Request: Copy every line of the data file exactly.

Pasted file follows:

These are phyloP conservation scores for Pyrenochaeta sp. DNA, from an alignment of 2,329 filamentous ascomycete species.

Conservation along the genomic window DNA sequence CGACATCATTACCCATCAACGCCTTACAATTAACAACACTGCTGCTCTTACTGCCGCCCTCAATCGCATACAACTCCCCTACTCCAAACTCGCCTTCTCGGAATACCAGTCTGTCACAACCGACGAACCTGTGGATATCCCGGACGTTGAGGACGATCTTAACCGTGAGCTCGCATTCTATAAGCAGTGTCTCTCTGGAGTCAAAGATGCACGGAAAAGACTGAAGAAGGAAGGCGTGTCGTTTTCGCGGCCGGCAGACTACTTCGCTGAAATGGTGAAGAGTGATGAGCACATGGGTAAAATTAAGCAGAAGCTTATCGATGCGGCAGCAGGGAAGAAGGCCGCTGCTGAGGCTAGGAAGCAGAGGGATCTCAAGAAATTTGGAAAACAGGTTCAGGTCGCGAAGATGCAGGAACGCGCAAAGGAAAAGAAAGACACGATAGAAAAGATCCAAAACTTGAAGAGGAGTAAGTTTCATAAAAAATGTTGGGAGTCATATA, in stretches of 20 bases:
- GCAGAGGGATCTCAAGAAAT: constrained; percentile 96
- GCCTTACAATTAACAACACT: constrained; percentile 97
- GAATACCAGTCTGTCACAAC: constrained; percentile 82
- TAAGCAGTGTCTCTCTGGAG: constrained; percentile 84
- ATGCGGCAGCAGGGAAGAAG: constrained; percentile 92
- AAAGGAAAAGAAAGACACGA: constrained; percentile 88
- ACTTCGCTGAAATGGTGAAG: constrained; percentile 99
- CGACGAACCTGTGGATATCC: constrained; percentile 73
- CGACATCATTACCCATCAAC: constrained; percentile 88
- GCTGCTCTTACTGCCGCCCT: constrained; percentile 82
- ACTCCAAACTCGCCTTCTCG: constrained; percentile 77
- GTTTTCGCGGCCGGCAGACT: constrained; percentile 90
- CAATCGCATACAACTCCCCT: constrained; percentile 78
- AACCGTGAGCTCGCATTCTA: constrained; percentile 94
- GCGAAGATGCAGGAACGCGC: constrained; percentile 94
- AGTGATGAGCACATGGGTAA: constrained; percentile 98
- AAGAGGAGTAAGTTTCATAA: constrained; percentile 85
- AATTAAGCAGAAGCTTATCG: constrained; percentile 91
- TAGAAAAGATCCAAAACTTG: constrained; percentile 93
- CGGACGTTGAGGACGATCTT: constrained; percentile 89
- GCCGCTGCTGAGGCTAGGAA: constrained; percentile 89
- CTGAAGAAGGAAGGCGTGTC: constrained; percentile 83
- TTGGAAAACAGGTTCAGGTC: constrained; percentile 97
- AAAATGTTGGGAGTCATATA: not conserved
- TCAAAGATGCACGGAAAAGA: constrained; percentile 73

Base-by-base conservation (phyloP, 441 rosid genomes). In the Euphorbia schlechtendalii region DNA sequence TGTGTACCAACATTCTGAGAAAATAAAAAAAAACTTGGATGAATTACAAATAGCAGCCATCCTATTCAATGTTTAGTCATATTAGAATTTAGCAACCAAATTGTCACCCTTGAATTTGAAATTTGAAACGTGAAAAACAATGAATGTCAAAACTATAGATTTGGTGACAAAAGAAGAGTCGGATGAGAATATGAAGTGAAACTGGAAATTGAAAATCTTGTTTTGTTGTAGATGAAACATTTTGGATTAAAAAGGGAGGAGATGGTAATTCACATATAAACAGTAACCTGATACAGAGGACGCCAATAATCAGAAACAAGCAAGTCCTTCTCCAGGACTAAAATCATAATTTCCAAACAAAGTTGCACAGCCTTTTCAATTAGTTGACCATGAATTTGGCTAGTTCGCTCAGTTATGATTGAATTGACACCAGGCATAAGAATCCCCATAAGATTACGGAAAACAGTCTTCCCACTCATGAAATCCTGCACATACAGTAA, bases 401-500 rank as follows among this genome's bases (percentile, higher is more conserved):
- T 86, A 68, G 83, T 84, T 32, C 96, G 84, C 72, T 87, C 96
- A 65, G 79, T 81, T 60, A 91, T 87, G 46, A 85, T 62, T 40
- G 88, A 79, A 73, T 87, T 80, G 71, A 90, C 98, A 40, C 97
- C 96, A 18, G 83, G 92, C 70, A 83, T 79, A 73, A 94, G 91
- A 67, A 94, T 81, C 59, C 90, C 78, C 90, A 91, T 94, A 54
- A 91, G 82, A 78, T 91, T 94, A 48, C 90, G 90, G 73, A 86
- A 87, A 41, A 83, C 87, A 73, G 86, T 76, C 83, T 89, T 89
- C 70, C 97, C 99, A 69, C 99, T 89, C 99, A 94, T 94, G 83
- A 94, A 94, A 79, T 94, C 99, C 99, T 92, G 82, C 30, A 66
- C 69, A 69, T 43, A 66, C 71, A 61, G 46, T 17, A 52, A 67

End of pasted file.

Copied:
These are phyloP conservation scores for Pyrenochaeta sp. DNA, from an alignment of 2,329 filamentous ascomycete species.

Conservation along the genomic window DNA sequence CGACATCATTACCCATCAACGCCTTACAATTAACAACACTGCTGCTCTTACTGCCGCCCTCAATCGCATACAACTCCCCTACTCCAAACTCGCCTTCTCGGAATACCAGTCTGTCACAACCGACGAACCTGTGGATATCCCGGACGTTGAGGACGATCTTAACCGTGAGCTCGCATTCTATAAGCAGTGTCTCTCTGGAGTCAAAGATGCACGGAAAAGACTGAAGAAGGAAGGCGTGTCGTTTTCGCGGCCGGCAGACTACTTCGCTGAAATGGTGAAGAGTGATGAGCACATGGGTAAAATTAAGCAGAAGCTTATCGATGCGGCAGCAGGGAAGAAGGCCGCTGCTGAGGCTAGGAAGCAGAGGGATCTCAAGAAATTTGGAAAACAGGTTCAGGTCGCGAAGATGCAGGAACGCGCAAAGGAAAAGAAAGACACGATAGAAAAGATCCAAAACTTGAAGAGGAGTAAGTTTCATAAAAAATGTTGGGAGTCATATA, in stretches of 20 bases:
- GCAGAGGGATCTCAAGAAAT: constrained; percentile 96
- GCCTTACAATTAACAACACT: constrained; percentile 97
- GAATACCAGTCTGTCACAAC: constrained; percentile 82
- TAAGCAGTGTCTCTCTGGAG: constrained; percentile 84
- ATGCGGCAGCAGGGAAGAAG: constrained; percentile 92
- AAAGGAAAAGAAAGACACGA: constrained; percentile 88
- ACTTCGCTGAAATGGTGAAG: constrained; percentile 99
- CGACGAACCTGTGGATATCC: constrained; percentile 73
- CGACATCATTACCCATCAAC: constrained; percentile 88
- GCTGCTCTTACTGCCGCCCT: constrained; percentile 82
- ACTCCAAACTCGCCTTCTCG: constrained; percentile 77
- GTTTTCGCGGCCGGCAGACT: constrained; percentile 90
- CAATCGCATACAACTCCCCT: constrained; percentile 78
- AACCGTGAGCTCGCATTCTA: constrained; percentile 94
- GCGAAGATGCAGGAACGCGC: constrained; percentile 94
- AGTGATGAGCACATGGGTAA: constrained; percentile 98
- AAGAGGAGTAAGTTTCATAA: constrained; percentile 85
- AATTAAGCAGAAGCTTATCG: constrained; percentile 91
- TAGAAAAGATCCAAAACTTG: constrained; percentile 93
- CGGACGTTGAGGACGATCTT: constrained; percentile 89
- GCCGCTGCTGAGGCTAGGAA: constrained; percentile 89
- CTGAAGAAGGAAGGCGTGTC: constrained; percentile 83
- TTGGAAAACAGGTTCAGGTC: constrained; percentile 97
- AAAATGTTGGGAGTCATATA: not conserved
- TCAAAGATGCACGGAAAAGA: constrained; percentile 73

Base-by-base conservation (phyloP, 441 rosid genomes). In the Euphorbia schlechtendalii region DNA sequence TGTGTACCAACATTCTGAGAAAATAAAAAAAAACTTGGATGAATTACAAATAGCAGCCATCCTATTCAATGTTTAGTCATATTAGAATTTAGCAACCAAATTGTCACCCTTGAATTTGAAATTTGAAACGTGAAAAACAATGAATGTCAAAACTATAGATTTGGTGACAAAAGAAGAGTCGGATGAGAATATGAAGTGAAACTGGAAATTGAAAATCTTGTTTTGTTGTAGATGAAACATTTTGGATTAAAAAGGGAGGAGATGGTAATTCACATATAAACAGTAACCTGATACAGAGGACGCCAATAATCAGAAACAAGCAAGTCCTTCTCCAGGACTAAAATCATAATTTCCAAACAAAGTTGCACAGCCTTTTCAATTAGTTGACCATGAATTTGGCTAGTTCGCTCAGTTATGATTGAATTGACACCAGGCATAAGAATCCCCATAAGATTACGGAAAACAGTCTTCCCACTCATGAAATCCTGCACATACAGTAA, bases 401-500 rank as follows among this genome's bases (percentile, higher is more conserved):
- T 86, A 68, G 83, T 84, T 32, C 96, G 84, C 72, T 87, C 96
- A 65, G 79, T 81, T 60, A 91, T 87, G 46, A 85, T 62, T 40
- G 88, A 79, A 73, T 87, T 80, G 71, A 90, C 98, A 40, C 97
- C 96, A 18, G 83, G 92, C 70, A 83, T 79, A 73, A 94, G 91
- A 67, A 94, T 81, C 59, C 90, C 78, C 90, A 91, T 94, A 54
- A 91, G 82, A 78, T 91, T 94, A 48, C 90, G 90, G 73, A 86
- A 87, A 41, A 83, C 87, A 73, G 86, T 76, C 83, T 89, T 89
- C 70, C 97, C 99, A 69, C 99, T 89, C 99, A 94, T 94, G 83
- A 94, A 94, A 79, T 94, C 99, C 99, T 92, G 82, C 30, A 66
- C 69, A 69, T 43, A 66, C 71, A 61, G 46, T 17, A 52, A 67